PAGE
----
System Center 2012 Orchestrator Architecture

Orchestrator Automation

In the Orchestrator 2012 R2 Installation article I have gone through the process of installing Orchestrator on a server to automate tasks, in this post I will describe Orchestrator Architecture and function of each of the components making up an Orchestrator deployment.

Orchestrator Architecture – Logical Diagram

In the picture below you can see a logical diagram of the Orchestrator Architecture

Orchestrator Architecture

I will use the image a reference while describing the various components in more depth.

Orchestrator Architecture – Orchestration Database

The orchestration database is an SQL Database instance and is the center of the whole Orchestrator installation it contains among other configuration settings, runbooks and logs.

Without the database server Orchestrator cannot function, as simple as that, for this reason it is possible to deploy the Orchestration database on an SQL Always-On cluster.

Orchestrator Architecture – Management Server

The management server primary function is establishing communication between the Runbook Designer and the Orchestration database. It is not considered a critical feature and not necessarily needs to be highly available as Orchestrator can keep functioning without this server role.

Orchestrator Architecture – Runbook Designer/Tester

While logically separated I will describe the Runbook Designer and Tester in the same section as the latter is launched within the Designer console.

As the name implies the Runbook Designer is used to design, test and implement various runbooks that will responsible for automation, as per the management server this feature is not critical for operations and does not need to be highly available

Runbook Tester as I already mentioned is launched within Runbook Designer console and as the name implies is used to test runbooks before deployment publishing runtime data about each activity run by the runbook, imagine it as a debug component.

[su_note note_color=”#ffff96″ text_color=”#000000″ radius=”5″]Note:  It is very important to note that despite the name Runbook Tester will actually run the runbook and not function as a “what if” tool so make sure to run tester again PoC or Lab servers to avoid impacting production systems.[/su_note]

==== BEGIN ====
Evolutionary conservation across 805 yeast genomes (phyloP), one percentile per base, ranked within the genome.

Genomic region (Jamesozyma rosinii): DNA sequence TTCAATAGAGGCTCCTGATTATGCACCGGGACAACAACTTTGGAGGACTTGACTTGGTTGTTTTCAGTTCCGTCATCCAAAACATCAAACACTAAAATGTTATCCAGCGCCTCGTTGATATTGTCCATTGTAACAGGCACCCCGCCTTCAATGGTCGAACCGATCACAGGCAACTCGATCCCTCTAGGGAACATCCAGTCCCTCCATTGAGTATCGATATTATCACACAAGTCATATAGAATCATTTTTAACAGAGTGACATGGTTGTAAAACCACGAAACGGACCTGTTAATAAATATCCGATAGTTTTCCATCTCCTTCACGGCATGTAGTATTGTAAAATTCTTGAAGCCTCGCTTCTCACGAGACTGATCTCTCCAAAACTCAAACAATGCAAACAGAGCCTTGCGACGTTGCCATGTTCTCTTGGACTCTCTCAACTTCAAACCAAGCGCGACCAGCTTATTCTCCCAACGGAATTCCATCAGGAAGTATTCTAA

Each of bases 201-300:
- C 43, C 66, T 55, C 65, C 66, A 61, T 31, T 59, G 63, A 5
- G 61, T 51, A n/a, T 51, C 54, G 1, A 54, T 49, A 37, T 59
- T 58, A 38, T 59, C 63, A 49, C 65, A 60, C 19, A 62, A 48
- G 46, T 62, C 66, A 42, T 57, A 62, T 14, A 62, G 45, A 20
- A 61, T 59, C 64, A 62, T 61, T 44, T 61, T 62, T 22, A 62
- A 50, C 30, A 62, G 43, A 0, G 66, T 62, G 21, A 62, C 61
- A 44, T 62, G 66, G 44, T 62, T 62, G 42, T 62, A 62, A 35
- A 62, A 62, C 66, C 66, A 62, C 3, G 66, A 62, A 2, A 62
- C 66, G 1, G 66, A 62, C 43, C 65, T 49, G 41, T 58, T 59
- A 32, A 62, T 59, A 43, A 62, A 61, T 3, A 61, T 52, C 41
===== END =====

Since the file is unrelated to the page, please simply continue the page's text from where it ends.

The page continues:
Orchestrator Architecture – Runbook Server

Runbook server is the component responsible of actually executing any configured runbook as you can see in the diagram you can deploy multiple Runbook Servers for both fault tolerance and load balancing.

[su_note note_color=”#ffff96″ text_color=”#000000″ radius=”5″]Note: There is no technical limit to the number of Runbook Servers but, by default, each Runbook Server is configured to simultaneously run a maximum of 50 runbooks, this limitation is not hard-coded in Orchestrator but rather at the OS level.[/su_note]

Orchestrator Architecture – Web Service

The Orchestrator Web Service is a REST based service that allows programmatic access to Orchestrator, the Orchestrator Console uses this Web Service.

Orchestrator Architecture – Orchestration Console

The Orchestration Console allows administrators to access and monitor Orchestrator from their browser, the component is not critical for operations but enables operators to monitor state of runbook execution, start and stop jobs or review execution history for runbooks and it is the main point of administration for the Orchestrator deployment.

Orchestrator Architecture – Deployment Manager

The deployment manager component is not depicted in the above picture as it is not a proper role but more a tool that is used to deploy Integration Packs (IPs), additional runbook servers and runbook designers.

Orchestrator Architecture – The Bottom Line

This post does not intend to be a complete reference to the various components making up Orchestrator Architecture but is intended more as introduction to help clarifying the various components making up Orchestrator, in subsequent articles I will illustrate how to import Integration Packs (IPs) and how to write our own automation runbooks to carry on tasks that would otherwise require manual intervention.


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